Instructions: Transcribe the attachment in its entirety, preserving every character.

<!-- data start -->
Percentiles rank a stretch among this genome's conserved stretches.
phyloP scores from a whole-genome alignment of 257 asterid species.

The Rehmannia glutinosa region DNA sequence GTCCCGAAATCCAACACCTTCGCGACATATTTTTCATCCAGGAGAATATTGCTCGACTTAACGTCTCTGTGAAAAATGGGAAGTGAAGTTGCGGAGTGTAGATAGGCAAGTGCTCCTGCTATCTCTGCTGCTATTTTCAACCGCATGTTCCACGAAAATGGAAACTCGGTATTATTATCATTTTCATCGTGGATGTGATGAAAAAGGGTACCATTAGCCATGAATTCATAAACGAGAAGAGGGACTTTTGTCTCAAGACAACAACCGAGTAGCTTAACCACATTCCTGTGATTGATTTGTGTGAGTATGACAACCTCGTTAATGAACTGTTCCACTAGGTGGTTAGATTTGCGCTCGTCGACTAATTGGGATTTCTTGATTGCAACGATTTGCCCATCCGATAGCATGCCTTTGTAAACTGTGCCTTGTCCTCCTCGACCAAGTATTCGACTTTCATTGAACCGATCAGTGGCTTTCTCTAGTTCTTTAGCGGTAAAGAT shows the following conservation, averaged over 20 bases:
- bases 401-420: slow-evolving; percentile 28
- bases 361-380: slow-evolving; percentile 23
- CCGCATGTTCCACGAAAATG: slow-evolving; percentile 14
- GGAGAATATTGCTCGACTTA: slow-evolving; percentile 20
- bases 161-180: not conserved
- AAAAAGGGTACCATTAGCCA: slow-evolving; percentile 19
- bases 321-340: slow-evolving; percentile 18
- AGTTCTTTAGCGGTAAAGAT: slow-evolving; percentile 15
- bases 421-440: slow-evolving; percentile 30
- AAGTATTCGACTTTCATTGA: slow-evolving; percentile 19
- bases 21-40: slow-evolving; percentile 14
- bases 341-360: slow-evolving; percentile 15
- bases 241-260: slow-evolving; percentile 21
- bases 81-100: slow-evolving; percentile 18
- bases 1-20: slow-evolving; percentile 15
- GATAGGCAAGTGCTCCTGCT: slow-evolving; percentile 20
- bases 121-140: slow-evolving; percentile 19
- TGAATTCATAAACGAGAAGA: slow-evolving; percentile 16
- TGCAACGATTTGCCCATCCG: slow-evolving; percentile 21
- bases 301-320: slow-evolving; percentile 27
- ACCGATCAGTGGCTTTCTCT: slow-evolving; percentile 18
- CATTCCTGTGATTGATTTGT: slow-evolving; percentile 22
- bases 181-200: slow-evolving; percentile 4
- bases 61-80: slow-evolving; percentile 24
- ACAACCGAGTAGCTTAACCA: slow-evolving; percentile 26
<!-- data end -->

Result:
Percentiles rank a stretch among this genome's conserved stretches.
phyloP scores from a whole-genome alignment of 257 asterid species.

The Rehmannia glutinosa region DNA sequence GTCCCGAAATCCAACACCTTCGCGACATATTTTTCATCCAGGAGAATATTGCTCGACTTAACGTCTCTGTGAAAAATGGGAAGTGAAGTTGCGGAGTGTAGATAGGCAAGTGCTCCTGCTATCTCTGCTGCTATTTTCAACCGCATGTTCCACGAAAATGGAAACTCGGTATTATTATCATTTTCATCGTGGATGTGATGAAAAAGGGTACCATTAGCCATGAATTCATAAACGAGAAGAGGGACTTTTGTCTCAAGACAACAACCGAGTAGCTTAACCACATTCCTGTGATTGATTTGTGTGAGTATGACAACCTCGTTAATGAACTGTTCCACTAGGTGGTTAGATTTGCGCTCGTCGACTAATTGGGATTTCTTGATTGCAACGATTTGCCCATCCGATAGCATGCCTTTGTAAACTGTGCCTTGTCCTCCTCGACCAAGTATTCGACTTTCATTGAACCGATCAGTGGCTTTCTCTAGTTCTTTAGCGGTAAAGAT shows the following conservation, averaged over 20 bases:
- bases 401-420: slow-evolving; percentile 28
- bases 361-380: slow-evolving; percentile 23
- CCGCATGTTCCACGAAAATG: slow-evolving; percentile 14
- GGAGAATATTGCTCGACTTA: slow-evolving; percentile 20
- bases 161-180: not conserved
- AAAAAGGGTACCATTAGCCA: slow-evolving; percentile 19
- bases 321-340: slow-evolving; percentile 18
- AGTTCTTTAGCGGTAAAGAT: slow-evolving; percentile 15
- bases 421-440: slow-evolving; percentile 30
- AAGTATTCGACTTTCATTGA: slow-evolving; percentile 19
- bases 21-40: slow-evolving; percentile 14
- bases 341-360: slow-evolving; percentile 15
- bases 241-260: slow-evolving; percentile 21
- bases 81-100: slow-evolving; percentile 18
- bases 1-20: slow-evolving; percentile 15
- GATAGGCAAGTGCTCCTGCT: slow-evolving; percentile 20
- bases 121-140: slow-evolving; percentile 19
- TGAATTCATAAACGAGAAGA: slow-evolving; percentile 16
- TGCAACGATTTGCCCATCCG: slow-evolving; percentile 21
- bases 301-320: slow-evolving; percentile 27
- ACCGATCAGTGGCTTTCTCT: slow-evolving; percentile 18
- CATTCCTGTGATTGATTTGT: slow-evolving; percentile 22
- bases 181-200: slow-evolving; percentile 4
- bases 61-80: slow-evolving; percentile 24
- ACAACCGAGTAGCTTAACCA: slow-evolving; percentile 26